The president and the national council of the National Association of General Practitioners (NAGP) have resigned from the organisation over what they described as serious governance issues.
Separately, in what was described as an official statement, the NAGP on Sunday said it was experiencing financial difficulties but that its directors were remaining on and would seek to put in place a rescue package over the next fortnight to facilitate the continuation of the organisation.
The organisation, which previously said it represented up to 2,000 GPs, is operated as a company with directors and an advisory national council and president.
The president of the NAGP, Dr Maitiu O’Tuathail, said he had resigned from the organisation as he had “grave concerns” with regards to its governance.
In its own note to members, the national council said Dr O’Tuathail, Dr Dan Crowley, Dr Ronan Fawsitt, Dr Brid Walsh, Dr Tadhg O’Carroll, Dr Enda Ryan, Dr Stephen Murphy, Dr Lucinda Dockeray, Dr Mary Joyce Leader, Dr Adrian O Donovan and Dr Mairtin O’Maolain had all resigned.
The note said the NAGP believed in accountability, transparency and clear communication with members.
It said at the organisation’s annual general meeting in March last year concerns had been raised about the governance of the NAGP.
“Following this, the national council commissioned a governance report from Ampersand, which recommended a new governance structure for the organisation, and we had begun that journey.
‘Transparency and accountability’
“Subsequently, serious issues of internal governance were brought to the attention of the national council and the directors of the NAGP.
“Significant efforts were made to resolve these issues through a process of renewal, transparency and accountability. We regret and apologise to our members, that this was not achieved. As a result, the national council, whose role is advisory, have tendered their resignation to the directors.”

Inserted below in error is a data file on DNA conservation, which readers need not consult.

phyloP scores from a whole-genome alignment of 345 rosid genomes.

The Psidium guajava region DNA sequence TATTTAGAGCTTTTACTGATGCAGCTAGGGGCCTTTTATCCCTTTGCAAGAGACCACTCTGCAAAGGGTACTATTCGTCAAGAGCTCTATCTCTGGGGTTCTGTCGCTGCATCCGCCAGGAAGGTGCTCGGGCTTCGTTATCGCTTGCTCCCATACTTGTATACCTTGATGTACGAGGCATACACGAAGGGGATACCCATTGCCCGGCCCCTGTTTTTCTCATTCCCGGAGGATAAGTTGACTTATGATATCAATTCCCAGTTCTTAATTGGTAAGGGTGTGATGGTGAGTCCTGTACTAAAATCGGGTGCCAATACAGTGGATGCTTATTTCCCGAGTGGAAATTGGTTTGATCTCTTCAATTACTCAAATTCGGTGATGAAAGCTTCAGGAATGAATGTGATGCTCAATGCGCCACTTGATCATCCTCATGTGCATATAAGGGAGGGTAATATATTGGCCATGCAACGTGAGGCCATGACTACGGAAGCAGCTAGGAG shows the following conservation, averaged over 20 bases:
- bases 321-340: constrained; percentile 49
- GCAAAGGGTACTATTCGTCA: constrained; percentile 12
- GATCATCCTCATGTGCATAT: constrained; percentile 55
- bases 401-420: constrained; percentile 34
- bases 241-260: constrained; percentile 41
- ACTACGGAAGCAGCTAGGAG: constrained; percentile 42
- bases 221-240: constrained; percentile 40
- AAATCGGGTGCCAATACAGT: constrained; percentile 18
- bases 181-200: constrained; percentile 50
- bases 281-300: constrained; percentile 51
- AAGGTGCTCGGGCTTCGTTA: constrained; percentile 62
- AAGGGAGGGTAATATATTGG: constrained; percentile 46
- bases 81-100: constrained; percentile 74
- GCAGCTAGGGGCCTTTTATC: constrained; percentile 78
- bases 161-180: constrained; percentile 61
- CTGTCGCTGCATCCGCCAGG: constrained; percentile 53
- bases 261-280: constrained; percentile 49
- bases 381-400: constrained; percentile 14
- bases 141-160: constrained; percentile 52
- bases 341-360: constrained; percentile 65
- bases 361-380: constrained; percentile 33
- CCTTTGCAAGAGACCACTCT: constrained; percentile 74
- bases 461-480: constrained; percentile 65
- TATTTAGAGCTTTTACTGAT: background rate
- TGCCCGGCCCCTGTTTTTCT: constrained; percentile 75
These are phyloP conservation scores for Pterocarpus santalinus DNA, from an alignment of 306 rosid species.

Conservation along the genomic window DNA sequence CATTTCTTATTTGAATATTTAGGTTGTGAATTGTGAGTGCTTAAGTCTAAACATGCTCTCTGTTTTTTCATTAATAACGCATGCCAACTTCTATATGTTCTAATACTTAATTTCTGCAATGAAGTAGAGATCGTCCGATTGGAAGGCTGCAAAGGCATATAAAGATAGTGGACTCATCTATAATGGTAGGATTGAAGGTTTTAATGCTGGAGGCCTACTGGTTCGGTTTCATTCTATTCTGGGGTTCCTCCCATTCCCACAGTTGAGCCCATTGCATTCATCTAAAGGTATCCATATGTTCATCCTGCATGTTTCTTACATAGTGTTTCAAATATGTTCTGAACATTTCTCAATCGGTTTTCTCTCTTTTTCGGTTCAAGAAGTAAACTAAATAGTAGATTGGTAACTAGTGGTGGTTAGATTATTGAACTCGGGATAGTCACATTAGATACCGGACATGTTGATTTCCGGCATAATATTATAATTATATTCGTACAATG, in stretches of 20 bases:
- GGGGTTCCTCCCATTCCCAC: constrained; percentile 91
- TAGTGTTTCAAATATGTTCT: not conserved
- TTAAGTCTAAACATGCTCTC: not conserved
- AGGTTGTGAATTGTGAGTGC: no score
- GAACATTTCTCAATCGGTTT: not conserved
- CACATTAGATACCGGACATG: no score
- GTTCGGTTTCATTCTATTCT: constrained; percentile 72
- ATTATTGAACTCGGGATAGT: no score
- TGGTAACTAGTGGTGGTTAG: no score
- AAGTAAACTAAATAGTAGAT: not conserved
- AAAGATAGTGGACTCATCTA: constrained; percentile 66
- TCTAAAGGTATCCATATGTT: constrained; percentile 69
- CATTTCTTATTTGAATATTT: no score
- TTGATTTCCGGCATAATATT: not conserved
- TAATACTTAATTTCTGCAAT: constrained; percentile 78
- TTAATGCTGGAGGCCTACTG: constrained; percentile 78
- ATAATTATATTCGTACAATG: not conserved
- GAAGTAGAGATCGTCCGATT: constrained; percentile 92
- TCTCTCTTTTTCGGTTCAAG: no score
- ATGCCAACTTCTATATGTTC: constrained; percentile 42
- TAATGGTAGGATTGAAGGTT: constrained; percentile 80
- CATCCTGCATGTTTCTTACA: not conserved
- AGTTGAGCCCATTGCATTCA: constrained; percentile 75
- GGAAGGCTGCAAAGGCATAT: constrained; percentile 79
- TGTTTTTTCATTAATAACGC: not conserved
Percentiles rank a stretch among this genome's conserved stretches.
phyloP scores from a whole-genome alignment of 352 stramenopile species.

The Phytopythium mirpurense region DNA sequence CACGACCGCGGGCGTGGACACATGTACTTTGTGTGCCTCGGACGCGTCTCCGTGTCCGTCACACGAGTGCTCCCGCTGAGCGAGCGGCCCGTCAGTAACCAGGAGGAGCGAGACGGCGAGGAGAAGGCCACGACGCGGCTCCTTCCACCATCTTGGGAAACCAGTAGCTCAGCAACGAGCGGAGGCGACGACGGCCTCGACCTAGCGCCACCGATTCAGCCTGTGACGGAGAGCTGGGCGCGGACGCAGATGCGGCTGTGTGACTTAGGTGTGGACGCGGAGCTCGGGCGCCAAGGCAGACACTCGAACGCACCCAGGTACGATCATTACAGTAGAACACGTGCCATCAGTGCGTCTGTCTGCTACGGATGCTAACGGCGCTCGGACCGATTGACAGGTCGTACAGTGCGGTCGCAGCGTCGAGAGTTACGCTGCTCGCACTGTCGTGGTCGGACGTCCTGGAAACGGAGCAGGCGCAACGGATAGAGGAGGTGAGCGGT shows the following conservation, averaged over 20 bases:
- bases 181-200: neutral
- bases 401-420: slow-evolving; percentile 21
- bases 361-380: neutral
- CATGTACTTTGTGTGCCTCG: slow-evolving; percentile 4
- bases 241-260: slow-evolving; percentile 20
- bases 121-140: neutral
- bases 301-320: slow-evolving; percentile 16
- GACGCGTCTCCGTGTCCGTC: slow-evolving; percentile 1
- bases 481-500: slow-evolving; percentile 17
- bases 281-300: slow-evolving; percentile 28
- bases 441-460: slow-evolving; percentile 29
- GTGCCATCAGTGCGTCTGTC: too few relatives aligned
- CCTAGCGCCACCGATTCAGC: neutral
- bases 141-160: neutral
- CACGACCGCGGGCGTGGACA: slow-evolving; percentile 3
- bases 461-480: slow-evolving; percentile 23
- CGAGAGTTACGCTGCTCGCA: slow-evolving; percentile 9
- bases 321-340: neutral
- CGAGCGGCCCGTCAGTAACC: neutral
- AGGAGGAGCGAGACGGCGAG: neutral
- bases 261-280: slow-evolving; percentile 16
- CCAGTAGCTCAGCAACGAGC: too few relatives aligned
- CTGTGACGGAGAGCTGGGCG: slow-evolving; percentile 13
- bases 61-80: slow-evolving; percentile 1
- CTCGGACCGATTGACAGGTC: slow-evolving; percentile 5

The NAGP official statement on Sunday did not make any reference to governance issues at the organisation. It suggested that financial difficulties had emerged as members had delayed renewing subscriptions as they waited to see the outcome of talks on a new GP deal under negotiation between the Irish Medical Organisation (IMO) and Government. Government representatives consulted with the NAGP in this process but the organisation was not involved in direct negotiations.
In recent weeks, the IMO and the Department of Health have agreed a new €210 million package of proposals for general practice.
The statement said it had “become evident over the past year that this Government will never allow the NAGP to sit at the negotiation table”.
“It has also become evident that the IMO and Department of Health enjoys a unique relationship.”
“Many GPs are waiting to see the details of the new offer before they renew their membership subscription. This has created financial difficulties for the NAGP.
“The directors will strive to ensure that a rescue package will be in place within the next two weeks which will facilitate the continuation of the organisation and implement the recently commissioned Ampersand governance report.”
The NAGP said in its official statement that the national council had stepped down but the “directors remain at the helm”.
NAGP chairman Dr Andy Jordan said it was “three weeks since the announcement of the new contract and to date there is no sign of any contract or contractual document”.
“Until we see the contract document it is impossible to advise members.”
NAGP chief executive Chris Goodey on Sunday said its annual general meeting scheduled to take place in May was likely to be deferred for a few weeks.
He said it was the intention the organisation would continue in operation.
The developments on Sunday represent the second time the organisation has been hit by resignations over internal issues.
At its annual meeting last year its then president said a number of “valued members” had quit due to concerns over internal governance issues.
The conference was told the issues included the financial viability of the organisation, its links with a company which facilitated patients to access care abroad, and the use of a €168,000 fund collected from members.